Neoempheria cuneata, Sueyoshi, Masahiro, 2014

Sueyoshi, Masahiro, 2014, Taxonomy of fungus gnats allied to Neoempheria ferruginea (Brunetti, 1912) (Diptera: Mycetophilidae), with descriptions of 11 new species from Japan and adjacent areas, Zootaxa 3790 (1), pp. 139-164: 154-155

publication ID

http://dx.doi.org/10.11646/zootaxa.3790.1.6

publication LSID

lsid:zoobank.org:pub:87AB27EC-DC05-48F3-8AB7-5C317B275AF5

persistent identifier

http://treatment.plazi.org/id/49168794-FFEE-5654-37AD-FED621503782

treatment provided by

Plazi

scientific name

Neoempheria cuneata
status

sp. n.

Neoempheria cuneata   sp. n.

[Japanese name: kusabi-nagamado-kinoko-bae] ( Figs. 2 View FIGURE 2 f, 3 f, 6, 14a, 14 b)

Description. Body length: 4.3 mm. Wing length: 4.5 mm. Wing ( Fig. 3 View FIGURE 3 f): vein sc-r ending basal 3 / 14 of anterior margin of cell r 1. Vein Rs longer than distance between basal end of vein Rs and apical end of vein sc-r. Male: genitalia yellow in ground color, gonocoxal projection yellow, sternal projection of S 9 black, basal portion of aedeagus yellow. S 9 ( Fig. 14 View FIGURE 14 a: S 9) narrow, 1 / 4 as wide as long, with sternal projection ( Fig. 14 View FIGURE 14 a: sp) keel-like in shape. Gonocoxite ( Fig. 14 View FIGURE 14 a, b: gc) without gonocoxal lobe. Gonostylus ( Fig. 14 View FIGURE 14 a: gs) slender, apical 1 / 4 less than 1.5 times as wide as base. Aedeagus ( Fig. 14 View FIGURE 14 a, b) dilated at apical half, without projections. Sclerotized part of aedeagus ( Fig. 14 View FIGURE 14 a: sa) tapered to apex, with slender, angled lateral extension. Female unknown.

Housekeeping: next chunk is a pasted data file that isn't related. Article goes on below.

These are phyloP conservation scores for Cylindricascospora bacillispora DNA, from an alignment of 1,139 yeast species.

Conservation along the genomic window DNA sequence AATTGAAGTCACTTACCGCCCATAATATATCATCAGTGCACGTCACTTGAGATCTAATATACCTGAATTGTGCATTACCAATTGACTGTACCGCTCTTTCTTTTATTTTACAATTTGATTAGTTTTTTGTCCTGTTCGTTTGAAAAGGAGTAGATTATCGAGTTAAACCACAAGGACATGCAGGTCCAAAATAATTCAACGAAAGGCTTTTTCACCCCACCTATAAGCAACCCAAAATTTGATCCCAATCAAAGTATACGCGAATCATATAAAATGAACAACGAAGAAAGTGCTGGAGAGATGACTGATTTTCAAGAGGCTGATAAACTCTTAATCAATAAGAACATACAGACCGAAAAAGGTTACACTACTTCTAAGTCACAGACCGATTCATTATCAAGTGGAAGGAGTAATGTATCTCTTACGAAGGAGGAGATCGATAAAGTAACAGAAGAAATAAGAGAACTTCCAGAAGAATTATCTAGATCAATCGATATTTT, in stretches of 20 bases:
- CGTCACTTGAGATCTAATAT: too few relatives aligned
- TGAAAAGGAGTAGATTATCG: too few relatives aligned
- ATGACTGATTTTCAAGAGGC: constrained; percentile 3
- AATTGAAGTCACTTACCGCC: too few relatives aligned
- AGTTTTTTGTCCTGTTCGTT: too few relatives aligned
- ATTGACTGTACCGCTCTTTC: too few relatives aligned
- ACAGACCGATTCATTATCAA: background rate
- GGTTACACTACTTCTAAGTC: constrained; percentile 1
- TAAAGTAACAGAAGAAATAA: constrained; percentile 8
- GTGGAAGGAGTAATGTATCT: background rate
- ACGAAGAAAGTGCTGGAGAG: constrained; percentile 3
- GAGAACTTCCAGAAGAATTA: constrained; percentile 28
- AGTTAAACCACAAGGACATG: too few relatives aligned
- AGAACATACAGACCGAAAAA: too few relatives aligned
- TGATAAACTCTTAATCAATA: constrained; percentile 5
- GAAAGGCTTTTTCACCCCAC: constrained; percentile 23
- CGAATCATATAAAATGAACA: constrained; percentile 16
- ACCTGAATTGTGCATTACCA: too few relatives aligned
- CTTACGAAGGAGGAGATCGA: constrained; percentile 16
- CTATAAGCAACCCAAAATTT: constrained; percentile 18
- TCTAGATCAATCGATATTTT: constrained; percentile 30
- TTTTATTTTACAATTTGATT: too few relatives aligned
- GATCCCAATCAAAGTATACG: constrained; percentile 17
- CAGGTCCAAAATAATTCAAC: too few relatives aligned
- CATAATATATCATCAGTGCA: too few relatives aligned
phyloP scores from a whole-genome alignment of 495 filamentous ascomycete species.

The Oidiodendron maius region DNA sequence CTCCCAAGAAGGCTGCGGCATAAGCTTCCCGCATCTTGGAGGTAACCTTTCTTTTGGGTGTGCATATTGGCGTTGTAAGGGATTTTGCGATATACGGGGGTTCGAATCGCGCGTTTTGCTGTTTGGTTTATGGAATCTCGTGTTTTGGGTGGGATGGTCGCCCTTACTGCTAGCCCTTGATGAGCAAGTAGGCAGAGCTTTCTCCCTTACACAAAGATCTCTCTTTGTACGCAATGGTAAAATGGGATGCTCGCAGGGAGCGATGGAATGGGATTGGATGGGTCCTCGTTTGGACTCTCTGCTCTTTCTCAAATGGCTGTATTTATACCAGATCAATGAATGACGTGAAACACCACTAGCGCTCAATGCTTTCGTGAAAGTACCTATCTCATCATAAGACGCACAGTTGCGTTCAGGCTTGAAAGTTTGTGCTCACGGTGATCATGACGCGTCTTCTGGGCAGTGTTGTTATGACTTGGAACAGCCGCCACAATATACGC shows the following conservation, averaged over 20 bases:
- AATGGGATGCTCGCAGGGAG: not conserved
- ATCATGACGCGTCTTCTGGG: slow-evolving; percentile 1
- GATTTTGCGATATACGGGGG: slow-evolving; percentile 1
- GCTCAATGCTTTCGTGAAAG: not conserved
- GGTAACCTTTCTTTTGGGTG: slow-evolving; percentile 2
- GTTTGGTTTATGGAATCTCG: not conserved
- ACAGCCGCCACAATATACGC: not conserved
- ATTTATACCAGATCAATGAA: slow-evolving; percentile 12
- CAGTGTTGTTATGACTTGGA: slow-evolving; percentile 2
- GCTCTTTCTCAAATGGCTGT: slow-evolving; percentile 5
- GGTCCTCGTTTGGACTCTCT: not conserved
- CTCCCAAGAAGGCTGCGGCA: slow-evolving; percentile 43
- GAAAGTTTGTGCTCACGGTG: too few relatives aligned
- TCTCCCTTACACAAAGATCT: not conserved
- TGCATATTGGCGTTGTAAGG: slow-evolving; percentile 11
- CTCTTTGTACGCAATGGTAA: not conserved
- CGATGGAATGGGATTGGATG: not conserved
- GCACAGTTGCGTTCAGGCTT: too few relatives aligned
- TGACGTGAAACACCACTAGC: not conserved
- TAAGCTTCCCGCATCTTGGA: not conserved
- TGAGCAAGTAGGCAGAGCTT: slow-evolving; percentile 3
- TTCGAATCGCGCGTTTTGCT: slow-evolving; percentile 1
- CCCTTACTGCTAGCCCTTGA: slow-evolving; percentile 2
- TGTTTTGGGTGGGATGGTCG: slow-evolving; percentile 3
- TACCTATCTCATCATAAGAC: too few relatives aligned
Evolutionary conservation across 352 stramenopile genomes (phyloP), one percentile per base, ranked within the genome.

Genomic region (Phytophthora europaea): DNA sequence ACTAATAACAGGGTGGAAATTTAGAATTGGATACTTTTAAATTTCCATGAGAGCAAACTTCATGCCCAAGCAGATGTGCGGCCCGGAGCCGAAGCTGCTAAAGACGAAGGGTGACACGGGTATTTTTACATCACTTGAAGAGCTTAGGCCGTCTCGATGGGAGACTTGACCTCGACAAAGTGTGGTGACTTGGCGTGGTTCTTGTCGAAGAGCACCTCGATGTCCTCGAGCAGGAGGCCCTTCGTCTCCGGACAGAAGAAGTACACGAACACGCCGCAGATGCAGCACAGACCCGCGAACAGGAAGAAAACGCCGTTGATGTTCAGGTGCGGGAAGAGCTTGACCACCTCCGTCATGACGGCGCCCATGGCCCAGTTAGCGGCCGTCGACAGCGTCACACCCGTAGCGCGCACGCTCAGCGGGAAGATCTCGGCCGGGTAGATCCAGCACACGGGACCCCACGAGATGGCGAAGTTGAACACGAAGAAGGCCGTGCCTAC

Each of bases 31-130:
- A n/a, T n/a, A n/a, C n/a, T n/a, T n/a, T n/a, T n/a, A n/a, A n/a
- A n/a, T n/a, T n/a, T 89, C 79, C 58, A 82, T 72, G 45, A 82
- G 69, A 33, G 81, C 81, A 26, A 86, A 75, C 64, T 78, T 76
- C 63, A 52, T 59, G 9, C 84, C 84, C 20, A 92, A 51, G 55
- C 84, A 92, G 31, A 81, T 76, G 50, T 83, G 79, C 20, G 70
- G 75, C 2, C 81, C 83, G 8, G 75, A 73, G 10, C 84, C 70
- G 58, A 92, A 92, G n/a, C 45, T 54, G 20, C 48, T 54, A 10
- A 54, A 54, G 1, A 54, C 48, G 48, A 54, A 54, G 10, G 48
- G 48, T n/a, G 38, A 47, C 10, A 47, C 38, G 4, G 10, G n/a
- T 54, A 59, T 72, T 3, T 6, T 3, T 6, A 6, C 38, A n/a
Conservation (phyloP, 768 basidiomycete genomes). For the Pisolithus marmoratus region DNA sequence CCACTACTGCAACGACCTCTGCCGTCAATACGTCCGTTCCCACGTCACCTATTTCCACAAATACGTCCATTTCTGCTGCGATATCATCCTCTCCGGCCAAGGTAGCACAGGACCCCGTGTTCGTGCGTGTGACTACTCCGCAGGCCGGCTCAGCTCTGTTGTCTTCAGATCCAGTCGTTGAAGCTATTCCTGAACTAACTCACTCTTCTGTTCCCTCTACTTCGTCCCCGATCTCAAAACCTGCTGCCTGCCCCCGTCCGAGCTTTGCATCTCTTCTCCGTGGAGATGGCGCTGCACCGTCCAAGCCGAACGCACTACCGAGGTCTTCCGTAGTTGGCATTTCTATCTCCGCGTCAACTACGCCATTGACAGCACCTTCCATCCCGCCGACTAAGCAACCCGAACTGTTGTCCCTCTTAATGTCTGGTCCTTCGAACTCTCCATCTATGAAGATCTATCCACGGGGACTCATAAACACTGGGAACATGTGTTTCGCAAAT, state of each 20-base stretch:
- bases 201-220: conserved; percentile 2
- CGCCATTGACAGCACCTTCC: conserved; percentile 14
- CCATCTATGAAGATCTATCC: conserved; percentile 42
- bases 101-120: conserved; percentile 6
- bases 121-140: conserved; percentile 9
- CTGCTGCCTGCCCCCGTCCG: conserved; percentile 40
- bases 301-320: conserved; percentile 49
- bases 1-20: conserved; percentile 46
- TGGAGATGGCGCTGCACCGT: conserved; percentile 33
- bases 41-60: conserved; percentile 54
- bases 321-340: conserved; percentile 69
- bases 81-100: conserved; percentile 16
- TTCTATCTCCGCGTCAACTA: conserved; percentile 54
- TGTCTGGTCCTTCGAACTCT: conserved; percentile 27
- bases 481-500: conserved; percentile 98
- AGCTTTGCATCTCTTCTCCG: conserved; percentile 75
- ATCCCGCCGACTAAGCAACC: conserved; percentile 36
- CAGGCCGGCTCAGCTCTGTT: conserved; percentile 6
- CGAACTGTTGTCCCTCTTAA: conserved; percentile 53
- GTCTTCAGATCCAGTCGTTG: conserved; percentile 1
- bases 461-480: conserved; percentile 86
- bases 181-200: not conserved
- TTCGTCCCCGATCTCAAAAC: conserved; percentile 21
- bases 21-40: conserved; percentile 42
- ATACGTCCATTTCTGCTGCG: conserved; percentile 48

Specimen examined. Holotype. Male. “ Japan, Ryûkyû/ Sonai-dake/ Iriomote-jima/ 11.x. 2001 / K. Sugishima leg.”, green disk label, “Ne. 2040 ” ( HUM).

Etymology. The specific epithet is derived from Latin and refers to the sternite 9, which is wedge-like (cuneatus) in ventral view ( Fig. 14 View FIGURE 14 a).

Distribution. Japan (Ryukyus) ( Fig. 6 View FIGURE 6 ).

Remarks. This species is distinguished from other species similar in general appearances by the male sternite 9, which is wedge-like in shape when viewed ventrally ( Fig. 14 View FIGURE 14 a).

HUM

Humboldt University Zoologisches Museum